> > 
> >
> ___
> Wikimedia-l mailing list, guidelines at:
> https://meta.wikimedia.org/wiki/Mailing_lists/Guidelines
> New messages to: Wikimedia-l@lists.wikimedia.org
> Unsubscribe: https://lists.wikimedia.org/mailman/listinfo/wikimedia-l,
> 
>
___
Wikimedia-l mailing list, guidelines at: 
https://meta.wikimedia.org/wiki/Mailing_lists/Guidelines
New messages to: Wikimedia-l@lists.wikimedia.org
Unsubscribe: https://lists.wikimedia.org/mailman/listinfo/wikimedia-l, 


Re: [Wikimedia-l] Elsevier?

2016-02-14 Thread Pete Forsyth
As the panel moderator, I felt there was a rather strong consensus (from
the various communication channels -- wiki pages, blog & Facebook posts and
discussions, and the panel) that went a bit beyond what Robert said (which
is certainly an important piece.

A number of people also felt that, while the Elsevier deal may have been a
good one, there may also have been better ways to communicate it -- and
specifically, ways to place restrictions on the kind of language (entities
like) Elsevier could use around the Wikimedia trademarks. I believe this
was all absorbed by Wikipedia Library staff, and I have no doubt that
future announcements will be better suited to Wikimedia values.

I agree with Lodewijk that strong consensus would be needed to overturn an
existing contract. Please note also that at least six Wikimedia volunteers
would be impacted if Wikimedia were to renege on its contract: those who
have gained access to Elsevier Science Direct through the program, and are
presumably doing good Wikipedia work as a result. Have you checked in with
them, or looked at their work, Milos?
https://en.wikipedia.org/wiki/Wikipedia:Elsevier_ScienceDirect

-Pete
[[User:Peteforsyth]]

On Sun, Feb 14, 2016 at 5:25 PM, Robert Fernandez 
wrote:

> "No, WMF shouldn't morally support Elsevier by having any relation with
> them."
>
> This was debated extensively last September.   The opinion of many,
> including myself, was that the WMF's primary commitment should be to the
> encyclopedia and providing editors and readers the resources to improve the
> encyclopedia, not making a moral stand against Elsevier by withdrawing
> those resources.
>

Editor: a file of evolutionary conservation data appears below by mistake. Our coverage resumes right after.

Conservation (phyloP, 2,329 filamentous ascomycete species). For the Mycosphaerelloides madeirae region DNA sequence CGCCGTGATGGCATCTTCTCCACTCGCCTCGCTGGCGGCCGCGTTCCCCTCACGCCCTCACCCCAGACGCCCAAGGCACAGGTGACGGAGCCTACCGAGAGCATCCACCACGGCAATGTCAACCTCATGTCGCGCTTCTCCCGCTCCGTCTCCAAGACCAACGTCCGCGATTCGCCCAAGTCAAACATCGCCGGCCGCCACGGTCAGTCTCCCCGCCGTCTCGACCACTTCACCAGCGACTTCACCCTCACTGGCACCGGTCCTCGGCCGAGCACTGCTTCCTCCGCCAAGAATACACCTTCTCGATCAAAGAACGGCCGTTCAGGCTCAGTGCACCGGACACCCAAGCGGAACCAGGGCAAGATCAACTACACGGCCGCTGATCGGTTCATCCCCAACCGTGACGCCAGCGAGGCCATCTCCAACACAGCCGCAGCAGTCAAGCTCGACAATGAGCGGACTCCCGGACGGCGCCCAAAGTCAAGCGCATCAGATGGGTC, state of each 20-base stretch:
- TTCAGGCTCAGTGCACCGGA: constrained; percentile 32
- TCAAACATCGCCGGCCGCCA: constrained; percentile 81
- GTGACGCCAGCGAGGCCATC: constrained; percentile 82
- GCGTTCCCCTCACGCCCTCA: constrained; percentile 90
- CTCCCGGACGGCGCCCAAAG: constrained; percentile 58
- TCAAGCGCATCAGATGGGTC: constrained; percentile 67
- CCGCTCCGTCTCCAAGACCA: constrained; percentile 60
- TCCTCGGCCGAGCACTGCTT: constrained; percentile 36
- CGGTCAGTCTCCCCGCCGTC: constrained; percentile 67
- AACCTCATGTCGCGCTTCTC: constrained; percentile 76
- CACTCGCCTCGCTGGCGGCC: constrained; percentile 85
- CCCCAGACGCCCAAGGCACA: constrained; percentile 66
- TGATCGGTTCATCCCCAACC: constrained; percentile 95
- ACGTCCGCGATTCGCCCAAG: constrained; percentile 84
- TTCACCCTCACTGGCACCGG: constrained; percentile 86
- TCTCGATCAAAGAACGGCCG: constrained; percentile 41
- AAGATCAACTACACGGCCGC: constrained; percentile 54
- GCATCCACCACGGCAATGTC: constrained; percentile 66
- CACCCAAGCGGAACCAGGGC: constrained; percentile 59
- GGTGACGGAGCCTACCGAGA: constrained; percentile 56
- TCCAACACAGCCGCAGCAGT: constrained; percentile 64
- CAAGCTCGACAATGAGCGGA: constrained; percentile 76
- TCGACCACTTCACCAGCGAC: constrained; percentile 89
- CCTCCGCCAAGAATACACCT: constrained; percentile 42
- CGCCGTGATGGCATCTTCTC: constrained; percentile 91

> On Sun, Feb 14, 2016 at 5:01 PM, Milos Rancic  wrote:
>
> > On Sun, Feb 14, 2016 at 10:58 PM, Gerard Meijssen
> >  wrote:
> > > Anyone can use Sci-Hub. Officially you cannot, legally you should not.
> > The
> > > WMF makes it possible for those who want to use Elsevier.
> > >
> > > No problem; anyone can use Sci-Hub. Move on.
> >
> > Dear Gerard,
> >
> > You are again ignoring the point intentionally.
> >
> > No, WMF shouldn't morally support Elsevier by having any relation with
> > them.
> >
> > Sincerely,
> > Milos
> >
> > ___
> > Wikimedia-l mailing list, guidelines at:
> > https://meta.wikimedia.org/wiki/Mailing_lists/Guidelines
> > New messages to: Wikimedia-l@lists.wikimedia.org
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Re: [Wikimedia-l] Elsevier?

2016-02-14 Thread Robert Fernandez
"No, WMF shouldn't morally support Elsevier by having any relation with
them."

This was debated extensively last September.   The opinion of many,
including myself, was that the WMF's primary commitment should be to the
encyclopedia and providing editors and readers the resources to improve the
encyclopedia, not making a moral stand against Elsevier by withdrawing
those resources.

On Sun, Feb 14, 2016 at 5:01 PM, Milos Rancic  wrote:

> On Sun, Feb 14, 2016 at 10:58 PM, Gerard Meijssen
>  wrote:
> > Anyone can use Sci-Hub. Officially you cannot, legally you should not.
> The
> > WMF makes it possible for those who want to use Elsevier.
> >
> > No problem; anyone can use Sci-Hub. Move on.
>
> Dear Gerard,
>
> You are again ignoring the point intentionally.
>
> No, WMF shouldn't morally support Elsevier by having any relation with
> them.
>
> Sincerely,
> Milos
>
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Re: [Wikimedia-l] Elsevier?

2016-02-14 Thread Milos Rancic
On Sun, Feb 14, 2016 at 11:37 PM, Lodewijk  wrote:
> that is a perfectly fine opinion to hold, thanks for sharing. However, the
> WMF should, in my opinion, only make political statements like severing
> ties with an organisation that offers something that is useful to the
> editing community, either when legally obligated, or when there is an
> overwhelming consensus.
>
> I don't sense such overwhelming consensus just yet.

Having connection with Elsevier by WMF and not having "overwhelming
consensus" between us on this issue -- after Elsevier started
litigation against Sci-Hub -- are highly hypocritical positions of WMF
and Wikimedia movement.

Similar litigation produced the death of Aaron Swartz. In his case, it
was JSTOR, which initiated the trial.

Fortunately, WMF didn't make any deal with JSTOR but with Elsevier, as
it would be direct attack on Aaron's legacy.

Until few months ago, connection with Elsevier could have been
tolerated as edgy, but useful. However, we are now in completely
different situation. I hear *our* friends are under high pressure